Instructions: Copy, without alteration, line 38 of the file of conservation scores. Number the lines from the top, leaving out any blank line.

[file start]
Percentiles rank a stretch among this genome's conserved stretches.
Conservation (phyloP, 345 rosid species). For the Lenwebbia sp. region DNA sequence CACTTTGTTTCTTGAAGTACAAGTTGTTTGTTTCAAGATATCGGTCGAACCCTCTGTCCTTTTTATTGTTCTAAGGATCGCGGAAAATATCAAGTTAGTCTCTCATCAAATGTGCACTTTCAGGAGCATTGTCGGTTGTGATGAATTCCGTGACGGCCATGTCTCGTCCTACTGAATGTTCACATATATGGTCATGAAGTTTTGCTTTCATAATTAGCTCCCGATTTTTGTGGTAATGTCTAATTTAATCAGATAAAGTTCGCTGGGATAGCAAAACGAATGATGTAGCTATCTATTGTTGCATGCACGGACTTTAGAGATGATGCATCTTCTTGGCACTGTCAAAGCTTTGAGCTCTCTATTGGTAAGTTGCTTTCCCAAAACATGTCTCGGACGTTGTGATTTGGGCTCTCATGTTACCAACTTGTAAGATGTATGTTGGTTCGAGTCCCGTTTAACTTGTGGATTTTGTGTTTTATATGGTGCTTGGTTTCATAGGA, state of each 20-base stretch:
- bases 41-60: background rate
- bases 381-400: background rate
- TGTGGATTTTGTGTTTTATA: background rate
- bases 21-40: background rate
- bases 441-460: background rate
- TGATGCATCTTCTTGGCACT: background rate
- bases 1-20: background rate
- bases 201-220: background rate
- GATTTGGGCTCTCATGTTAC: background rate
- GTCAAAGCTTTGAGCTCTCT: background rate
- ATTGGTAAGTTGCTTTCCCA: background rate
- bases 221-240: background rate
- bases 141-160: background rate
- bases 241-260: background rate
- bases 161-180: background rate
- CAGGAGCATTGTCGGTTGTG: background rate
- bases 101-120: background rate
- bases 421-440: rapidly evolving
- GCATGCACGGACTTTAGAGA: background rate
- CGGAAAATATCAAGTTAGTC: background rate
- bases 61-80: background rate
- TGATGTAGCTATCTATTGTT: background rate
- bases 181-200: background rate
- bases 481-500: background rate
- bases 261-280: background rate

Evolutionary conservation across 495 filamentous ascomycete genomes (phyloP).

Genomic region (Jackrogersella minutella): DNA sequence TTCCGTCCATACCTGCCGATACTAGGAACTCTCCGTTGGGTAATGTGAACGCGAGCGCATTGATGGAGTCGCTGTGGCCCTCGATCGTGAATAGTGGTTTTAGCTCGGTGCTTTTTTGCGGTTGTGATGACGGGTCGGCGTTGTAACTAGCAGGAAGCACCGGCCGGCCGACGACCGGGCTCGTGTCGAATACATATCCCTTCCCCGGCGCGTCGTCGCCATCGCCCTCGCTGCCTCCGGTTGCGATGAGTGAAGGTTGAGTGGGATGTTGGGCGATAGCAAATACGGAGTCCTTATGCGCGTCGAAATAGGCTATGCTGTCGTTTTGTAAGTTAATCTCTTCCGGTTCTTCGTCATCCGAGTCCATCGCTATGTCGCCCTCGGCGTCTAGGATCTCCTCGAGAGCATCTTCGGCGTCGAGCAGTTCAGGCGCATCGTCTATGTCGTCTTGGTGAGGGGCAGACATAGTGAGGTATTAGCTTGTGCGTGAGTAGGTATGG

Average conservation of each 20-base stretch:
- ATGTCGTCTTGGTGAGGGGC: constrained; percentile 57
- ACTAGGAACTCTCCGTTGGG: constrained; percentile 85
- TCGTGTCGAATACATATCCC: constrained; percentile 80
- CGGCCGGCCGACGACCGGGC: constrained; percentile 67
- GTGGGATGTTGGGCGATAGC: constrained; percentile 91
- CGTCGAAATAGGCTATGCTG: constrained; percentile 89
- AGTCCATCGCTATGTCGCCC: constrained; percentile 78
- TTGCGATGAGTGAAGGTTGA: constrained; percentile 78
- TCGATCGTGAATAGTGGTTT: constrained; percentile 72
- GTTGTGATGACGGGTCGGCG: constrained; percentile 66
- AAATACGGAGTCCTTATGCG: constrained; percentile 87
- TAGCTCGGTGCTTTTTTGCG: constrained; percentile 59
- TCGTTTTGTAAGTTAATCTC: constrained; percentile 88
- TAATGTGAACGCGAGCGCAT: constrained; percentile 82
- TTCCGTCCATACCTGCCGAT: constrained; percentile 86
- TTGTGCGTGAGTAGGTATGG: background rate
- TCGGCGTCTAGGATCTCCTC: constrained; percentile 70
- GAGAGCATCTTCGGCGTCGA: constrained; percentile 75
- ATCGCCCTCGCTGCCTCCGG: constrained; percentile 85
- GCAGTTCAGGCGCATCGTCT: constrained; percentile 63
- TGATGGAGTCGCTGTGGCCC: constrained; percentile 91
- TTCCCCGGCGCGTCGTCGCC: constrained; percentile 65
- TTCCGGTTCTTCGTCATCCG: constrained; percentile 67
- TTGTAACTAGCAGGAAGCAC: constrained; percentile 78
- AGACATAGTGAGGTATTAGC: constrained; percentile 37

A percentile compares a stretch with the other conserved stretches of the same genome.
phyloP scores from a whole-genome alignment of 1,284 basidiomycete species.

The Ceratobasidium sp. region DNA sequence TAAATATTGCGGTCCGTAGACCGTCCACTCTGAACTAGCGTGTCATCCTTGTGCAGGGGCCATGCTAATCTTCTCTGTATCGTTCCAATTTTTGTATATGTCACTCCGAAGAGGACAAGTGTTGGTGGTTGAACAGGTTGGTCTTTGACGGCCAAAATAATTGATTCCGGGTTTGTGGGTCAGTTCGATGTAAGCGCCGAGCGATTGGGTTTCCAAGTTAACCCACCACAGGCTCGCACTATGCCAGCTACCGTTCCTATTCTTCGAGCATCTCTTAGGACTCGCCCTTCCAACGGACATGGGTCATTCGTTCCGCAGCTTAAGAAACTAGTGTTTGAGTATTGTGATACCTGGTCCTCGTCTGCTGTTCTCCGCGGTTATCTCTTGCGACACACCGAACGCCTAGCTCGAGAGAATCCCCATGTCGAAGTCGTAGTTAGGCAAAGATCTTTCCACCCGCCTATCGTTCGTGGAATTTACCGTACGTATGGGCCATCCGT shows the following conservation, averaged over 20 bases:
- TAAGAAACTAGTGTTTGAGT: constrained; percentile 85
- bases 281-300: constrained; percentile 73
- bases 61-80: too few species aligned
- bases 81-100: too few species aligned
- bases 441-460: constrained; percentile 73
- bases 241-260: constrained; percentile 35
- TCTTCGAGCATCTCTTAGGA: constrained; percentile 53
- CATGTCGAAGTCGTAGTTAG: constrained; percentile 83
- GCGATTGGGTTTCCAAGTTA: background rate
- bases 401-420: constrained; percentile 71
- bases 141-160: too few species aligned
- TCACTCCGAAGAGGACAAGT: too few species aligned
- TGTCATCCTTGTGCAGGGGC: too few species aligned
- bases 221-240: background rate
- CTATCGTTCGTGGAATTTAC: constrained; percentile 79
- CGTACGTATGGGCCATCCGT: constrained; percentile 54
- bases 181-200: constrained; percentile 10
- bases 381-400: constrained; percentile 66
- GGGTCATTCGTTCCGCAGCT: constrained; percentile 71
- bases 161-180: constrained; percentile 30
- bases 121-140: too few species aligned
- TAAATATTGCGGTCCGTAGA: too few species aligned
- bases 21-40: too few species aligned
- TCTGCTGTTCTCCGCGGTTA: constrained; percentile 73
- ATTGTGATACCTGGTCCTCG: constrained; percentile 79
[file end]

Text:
- TTGCGATGAGTGAAGGTTGA: constrained; percentile 78